Since the rotor and propellers are driven by the single gearbox, starting the No. 1 engine begins all three turning simultaneously. The No. 2 engine is then brought on line as in any twin-engined aircraft. Conversely, on shutdown, stopping the rotor with the rotor brake simultaneously stops the two propellers.
I was flying with Eurocopter test pilot Herve Jammayrac, who I had flown with eight years earlier for a pilot report on the EC225. Since this is not a production aircraft, we spent virtually no time on specifications such as payload weight limitations or power settings in various flight modes. Of key interest were propeller pitch settings and speeds at various stages of flight, as well as rotor rpm readings. I was also interested in torque readings, since the transmission can be a limiting factor.
Jammayrac says that, in a production H3, standard rotor speed will be about 340 rpm, dropping to about 310 rpm at higher airspeeds as lift shifts to the wing. For ease of manufacture, the X3's rotor speed is fixed at 310 rpm.
Pitch of the propeller blades is set by the throttle control lever (TCL), a “coolie hat” toggle switch on the collective-grip control box. A much larger back-up throttle, similar to fixed-wing engine power levers, is located on the center console, but not generally used, Jammayrac says. Only a slight thumb movement on the TCL is needed to either increase or decrease prop pitch.
When we were cleared to taxi from Eurocopter's helipad out to the Grand Prairie Municipal Airport, Jammayrac simply released the brakes and applied minimum pressure to the “coolie hat” to get us rolling along the taxiway, “driving” the X3 like a prop-powered fixed-wing aircraft.
Once outside the company area, Jammayrac brought the X3 to about a 5-ft. hover, with both engines producing a combined 48% torque on a 93F day. Hovering the X3 is the same as in any helicopter, just a matter of being steady on the controls. Low-speed flight seemed perfectly normal, both forward and sideward.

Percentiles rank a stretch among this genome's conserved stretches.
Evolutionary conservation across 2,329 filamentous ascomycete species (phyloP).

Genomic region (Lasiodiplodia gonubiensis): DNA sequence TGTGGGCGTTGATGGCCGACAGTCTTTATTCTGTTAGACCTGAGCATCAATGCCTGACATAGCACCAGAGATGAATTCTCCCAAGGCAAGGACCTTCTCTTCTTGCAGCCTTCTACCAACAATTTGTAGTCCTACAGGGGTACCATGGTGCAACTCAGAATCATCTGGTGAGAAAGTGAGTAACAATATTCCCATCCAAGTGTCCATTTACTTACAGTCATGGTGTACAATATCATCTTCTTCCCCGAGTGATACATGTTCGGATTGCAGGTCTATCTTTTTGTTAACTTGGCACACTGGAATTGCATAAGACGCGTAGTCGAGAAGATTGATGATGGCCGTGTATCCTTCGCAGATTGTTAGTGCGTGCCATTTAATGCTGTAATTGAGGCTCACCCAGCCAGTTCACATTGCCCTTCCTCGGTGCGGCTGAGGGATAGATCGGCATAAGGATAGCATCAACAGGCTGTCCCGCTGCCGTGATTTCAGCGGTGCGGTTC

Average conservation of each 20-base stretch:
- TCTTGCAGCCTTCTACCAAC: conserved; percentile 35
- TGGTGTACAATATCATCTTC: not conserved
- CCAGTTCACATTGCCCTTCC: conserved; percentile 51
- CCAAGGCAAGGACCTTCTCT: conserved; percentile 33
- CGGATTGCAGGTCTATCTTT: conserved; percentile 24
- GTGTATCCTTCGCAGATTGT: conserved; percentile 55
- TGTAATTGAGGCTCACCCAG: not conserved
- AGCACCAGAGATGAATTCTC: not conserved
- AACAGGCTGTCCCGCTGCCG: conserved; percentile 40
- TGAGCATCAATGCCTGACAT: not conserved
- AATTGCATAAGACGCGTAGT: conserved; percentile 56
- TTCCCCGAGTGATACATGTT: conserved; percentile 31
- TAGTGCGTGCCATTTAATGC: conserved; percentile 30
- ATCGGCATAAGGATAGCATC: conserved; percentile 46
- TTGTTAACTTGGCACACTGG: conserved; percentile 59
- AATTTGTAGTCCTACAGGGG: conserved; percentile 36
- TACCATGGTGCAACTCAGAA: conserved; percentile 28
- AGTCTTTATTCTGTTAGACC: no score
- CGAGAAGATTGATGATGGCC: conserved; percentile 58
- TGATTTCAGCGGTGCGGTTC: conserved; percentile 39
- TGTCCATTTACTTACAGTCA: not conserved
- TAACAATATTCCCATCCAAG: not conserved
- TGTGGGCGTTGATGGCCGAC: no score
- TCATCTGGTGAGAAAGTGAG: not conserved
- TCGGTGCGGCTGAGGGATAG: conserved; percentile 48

Winds were gusting around 18 kt., but seemed to have little impact on the hover. One difference from a helicopter is that without a tail rotor, there is no loss of tail-rotor authority in winds. In helicopter mode, using rotor cyclic instead of prop pitch to accelerate, the X3 would stay below 80 kt. as the propellers act as aero brakes.
Once established in a stable hover, takeoff is accomplished by simply pushing forward on the TCL toggle switch. As propeller pitch and aircraft speed increase, rotor pitch decreases and more power is directed to the propellers, to the point where the X3 is basically a fixed-wing aircraft taking off 5 ft. above the runway.
The aircraft maintains a level attitude, with no dropping of the nose. But Jammayrac pointed out that by using rotor cyclic control, combined with prop pitch, you can take off with a nose-low, -level or -high attitude, depending on your preference.
If there was any translational lift as we moved from hover to forward flight, I did not notice it. The aircraft just started climbing. Our takeoff was done with roughly 29-31% torque, then we climbed up to about 2,000 ft. at 110 kt. at 27% torque.